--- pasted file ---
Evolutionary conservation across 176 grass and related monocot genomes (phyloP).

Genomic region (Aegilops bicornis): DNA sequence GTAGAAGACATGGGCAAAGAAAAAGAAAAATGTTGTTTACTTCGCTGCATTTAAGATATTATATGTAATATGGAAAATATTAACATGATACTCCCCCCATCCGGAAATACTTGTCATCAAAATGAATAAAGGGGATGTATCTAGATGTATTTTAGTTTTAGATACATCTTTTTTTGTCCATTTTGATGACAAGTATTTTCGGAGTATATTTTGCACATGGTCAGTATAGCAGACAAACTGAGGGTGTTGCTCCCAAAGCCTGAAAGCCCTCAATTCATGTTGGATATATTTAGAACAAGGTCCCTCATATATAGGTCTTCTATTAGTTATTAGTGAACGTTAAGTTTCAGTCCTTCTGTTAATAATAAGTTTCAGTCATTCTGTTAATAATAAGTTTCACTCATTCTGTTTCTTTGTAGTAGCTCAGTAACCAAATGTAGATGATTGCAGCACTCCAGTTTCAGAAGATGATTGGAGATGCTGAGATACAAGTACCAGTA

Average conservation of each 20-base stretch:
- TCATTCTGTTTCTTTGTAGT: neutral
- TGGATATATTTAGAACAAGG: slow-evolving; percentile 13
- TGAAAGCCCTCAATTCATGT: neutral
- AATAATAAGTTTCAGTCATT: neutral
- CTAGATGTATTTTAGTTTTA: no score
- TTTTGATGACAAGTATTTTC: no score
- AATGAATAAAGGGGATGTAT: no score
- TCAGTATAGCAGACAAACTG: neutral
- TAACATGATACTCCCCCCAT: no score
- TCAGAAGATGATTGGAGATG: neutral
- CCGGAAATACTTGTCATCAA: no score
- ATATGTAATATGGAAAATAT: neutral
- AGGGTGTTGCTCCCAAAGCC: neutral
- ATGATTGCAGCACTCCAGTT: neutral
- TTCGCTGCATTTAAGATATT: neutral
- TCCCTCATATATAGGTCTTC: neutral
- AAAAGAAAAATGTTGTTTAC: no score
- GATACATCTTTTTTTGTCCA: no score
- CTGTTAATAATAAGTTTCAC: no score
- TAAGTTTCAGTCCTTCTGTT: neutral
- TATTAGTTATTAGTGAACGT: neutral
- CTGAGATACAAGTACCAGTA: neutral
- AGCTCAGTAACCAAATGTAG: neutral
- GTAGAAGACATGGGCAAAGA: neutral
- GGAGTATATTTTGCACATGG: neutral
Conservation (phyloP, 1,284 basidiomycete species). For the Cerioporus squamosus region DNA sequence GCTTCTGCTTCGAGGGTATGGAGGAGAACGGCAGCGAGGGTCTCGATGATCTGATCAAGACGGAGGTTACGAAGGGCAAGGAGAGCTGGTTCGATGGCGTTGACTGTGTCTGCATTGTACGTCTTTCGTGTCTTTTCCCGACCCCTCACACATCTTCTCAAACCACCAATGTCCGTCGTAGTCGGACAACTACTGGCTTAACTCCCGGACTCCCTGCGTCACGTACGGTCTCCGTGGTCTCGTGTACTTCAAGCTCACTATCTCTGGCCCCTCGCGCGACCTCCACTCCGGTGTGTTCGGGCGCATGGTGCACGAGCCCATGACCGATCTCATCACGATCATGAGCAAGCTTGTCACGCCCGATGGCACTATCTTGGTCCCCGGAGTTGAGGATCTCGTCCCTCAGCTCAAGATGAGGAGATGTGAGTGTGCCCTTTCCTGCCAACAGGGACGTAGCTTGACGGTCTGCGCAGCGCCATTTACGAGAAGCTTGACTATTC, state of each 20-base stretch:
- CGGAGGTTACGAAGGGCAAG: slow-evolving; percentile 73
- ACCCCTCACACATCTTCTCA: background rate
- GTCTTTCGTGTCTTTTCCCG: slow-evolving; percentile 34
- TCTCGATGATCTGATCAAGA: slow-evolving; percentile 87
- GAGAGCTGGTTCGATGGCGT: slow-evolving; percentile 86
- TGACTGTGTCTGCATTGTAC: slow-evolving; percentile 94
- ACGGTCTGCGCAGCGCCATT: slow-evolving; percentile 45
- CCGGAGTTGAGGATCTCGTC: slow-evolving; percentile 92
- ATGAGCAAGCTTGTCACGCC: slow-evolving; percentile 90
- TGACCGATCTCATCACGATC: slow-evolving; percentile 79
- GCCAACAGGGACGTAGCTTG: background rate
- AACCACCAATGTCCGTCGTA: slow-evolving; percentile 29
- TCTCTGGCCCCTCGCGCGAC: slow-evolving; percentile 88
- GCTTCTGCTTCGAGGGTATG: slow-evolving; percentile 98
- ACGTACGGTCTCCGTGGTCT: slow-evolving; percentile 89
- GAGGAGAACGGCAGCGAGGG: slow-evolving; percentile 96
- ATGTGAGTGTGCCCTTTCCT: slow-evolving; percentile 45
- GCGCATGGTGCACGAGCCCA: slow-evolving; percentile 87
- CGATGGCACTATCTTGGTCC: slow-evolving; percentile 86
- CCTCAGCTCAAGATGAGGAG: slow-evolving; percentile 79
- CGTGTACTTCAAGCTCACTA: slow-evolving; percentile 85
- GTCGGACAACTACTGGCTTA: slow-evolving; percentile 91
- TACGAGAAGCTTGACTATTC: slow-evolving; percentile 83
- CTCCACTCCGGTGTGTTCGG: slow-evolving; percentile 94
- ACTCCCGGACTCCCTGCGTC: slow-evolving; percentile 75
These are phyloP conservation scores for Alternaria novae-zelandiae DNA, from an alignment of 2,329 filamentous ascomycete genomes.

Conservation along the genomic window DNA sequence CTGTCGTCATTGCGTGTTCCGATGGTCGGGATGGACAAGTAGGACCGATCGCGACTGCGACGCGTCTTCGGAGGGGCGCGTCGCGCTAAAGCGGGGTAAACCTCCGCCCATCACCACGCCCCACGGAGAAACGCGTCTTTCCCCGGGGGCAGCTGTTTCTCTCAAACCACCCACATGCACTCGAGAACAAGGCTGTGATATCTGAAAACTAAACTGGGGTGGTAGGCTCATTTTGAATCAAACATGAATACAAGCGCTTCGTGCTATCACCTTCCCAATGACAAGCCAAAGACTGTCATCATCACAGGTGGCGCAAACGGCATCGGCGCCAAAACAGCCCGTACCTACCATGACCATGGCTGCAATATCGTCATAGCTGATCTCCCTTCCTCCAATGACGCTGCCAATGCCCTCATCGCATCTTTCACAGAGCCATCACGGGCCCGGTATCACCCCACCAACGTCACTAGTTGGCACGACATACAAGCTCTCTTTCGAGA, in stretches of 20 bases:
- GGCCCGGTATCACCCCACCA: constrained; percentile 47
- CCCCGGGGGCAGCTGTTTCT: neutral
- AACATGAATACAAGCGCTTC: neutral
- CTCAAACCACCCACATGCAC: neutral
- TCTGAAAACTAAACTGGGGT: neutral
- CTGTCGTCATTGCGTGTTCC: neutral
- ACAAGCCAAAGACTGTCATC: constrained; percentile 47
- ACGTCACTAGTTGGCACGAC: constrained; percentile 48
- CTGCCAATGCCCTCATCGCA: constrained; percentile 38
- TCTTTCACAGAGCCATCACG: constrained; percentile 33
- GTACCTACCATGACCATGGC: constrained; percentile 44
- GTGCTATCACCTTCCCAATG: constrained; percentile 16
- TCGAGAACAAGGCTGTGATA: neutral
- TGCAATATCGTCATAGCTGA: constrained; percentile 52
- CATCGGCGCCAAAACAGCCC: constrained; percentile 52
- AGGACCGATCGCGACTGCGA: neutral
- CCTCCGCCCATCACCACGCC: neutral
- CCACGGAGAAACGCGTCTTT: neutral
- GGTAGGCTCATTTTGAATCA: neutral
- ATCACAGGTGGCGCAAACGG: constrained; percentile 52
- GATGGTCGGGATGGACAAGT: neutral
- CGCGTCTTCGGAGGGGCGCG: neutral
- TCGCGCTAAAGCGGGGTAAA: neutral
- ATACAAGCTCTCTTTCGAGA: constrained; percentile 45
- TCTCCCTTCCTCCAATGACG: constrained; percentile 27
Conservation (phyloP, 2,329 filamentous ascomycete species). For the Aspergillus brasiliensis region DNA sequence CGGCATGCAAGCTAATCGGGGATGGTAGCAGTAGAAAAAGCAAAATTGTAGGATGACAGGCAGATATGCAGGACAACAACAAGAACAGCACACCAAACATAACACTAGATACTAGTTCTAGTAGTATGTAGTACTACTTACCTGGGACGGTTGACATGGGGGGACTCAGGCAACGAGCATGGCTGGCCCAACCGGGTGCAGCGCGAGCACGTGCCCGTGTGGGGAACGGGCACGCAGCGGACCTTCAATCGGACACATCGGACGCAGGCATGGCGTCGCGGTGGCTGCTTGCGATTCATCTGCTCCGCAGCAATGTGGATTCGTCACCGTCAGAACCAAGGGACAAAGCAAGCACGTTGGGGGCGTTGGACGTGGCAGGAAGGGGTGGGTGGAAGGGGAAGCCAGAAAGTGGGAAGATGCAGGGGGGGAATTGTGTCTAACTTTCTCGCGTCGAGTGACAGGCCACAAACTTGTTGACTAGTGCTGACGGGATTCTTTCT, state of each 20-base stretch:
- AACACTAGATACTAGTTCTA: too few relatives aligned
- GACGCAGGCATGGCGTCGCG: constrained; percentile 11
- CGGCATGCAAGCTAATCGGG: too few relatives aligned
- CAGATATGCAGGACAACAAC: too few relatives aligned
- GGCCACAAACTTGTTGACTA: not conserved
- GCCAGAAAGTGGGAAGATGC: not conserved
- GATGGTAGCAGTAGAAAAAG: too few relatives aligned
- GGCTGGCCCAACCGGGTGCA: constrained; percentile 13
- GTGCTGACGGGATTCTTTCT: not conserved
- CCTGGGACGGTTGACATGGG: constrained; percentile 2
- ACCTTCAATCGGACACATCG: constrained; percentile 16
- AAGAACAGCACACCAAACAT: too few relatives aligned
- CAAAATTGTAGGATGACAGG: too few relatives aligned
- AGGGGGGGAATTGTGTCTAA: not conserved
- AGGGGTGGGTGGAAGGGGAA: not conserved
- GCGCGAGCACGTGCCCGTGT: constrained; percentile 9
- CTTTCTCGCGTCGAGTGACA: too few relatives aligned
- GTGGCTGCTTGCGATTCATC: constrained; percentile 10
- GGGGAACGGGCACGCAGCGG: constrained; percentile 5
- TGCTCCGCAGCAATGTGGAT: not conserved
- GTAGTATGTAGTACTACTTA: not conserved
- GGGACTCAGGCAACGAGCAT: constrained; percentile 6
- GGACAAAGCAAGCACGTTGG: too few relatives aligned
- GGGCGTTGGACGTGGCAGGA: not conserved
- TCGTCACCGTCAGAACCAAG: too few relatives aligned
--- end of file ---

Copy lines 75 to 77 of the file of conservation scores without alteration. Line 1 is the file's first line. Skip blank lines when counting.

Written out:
- GGTAGGCTCATTTTGAATCA: neutral
- ATCACAGGTGGCGCAAACGG: constrained; percentile 52
- GATGGTCGGGATGGACAAGT: neutral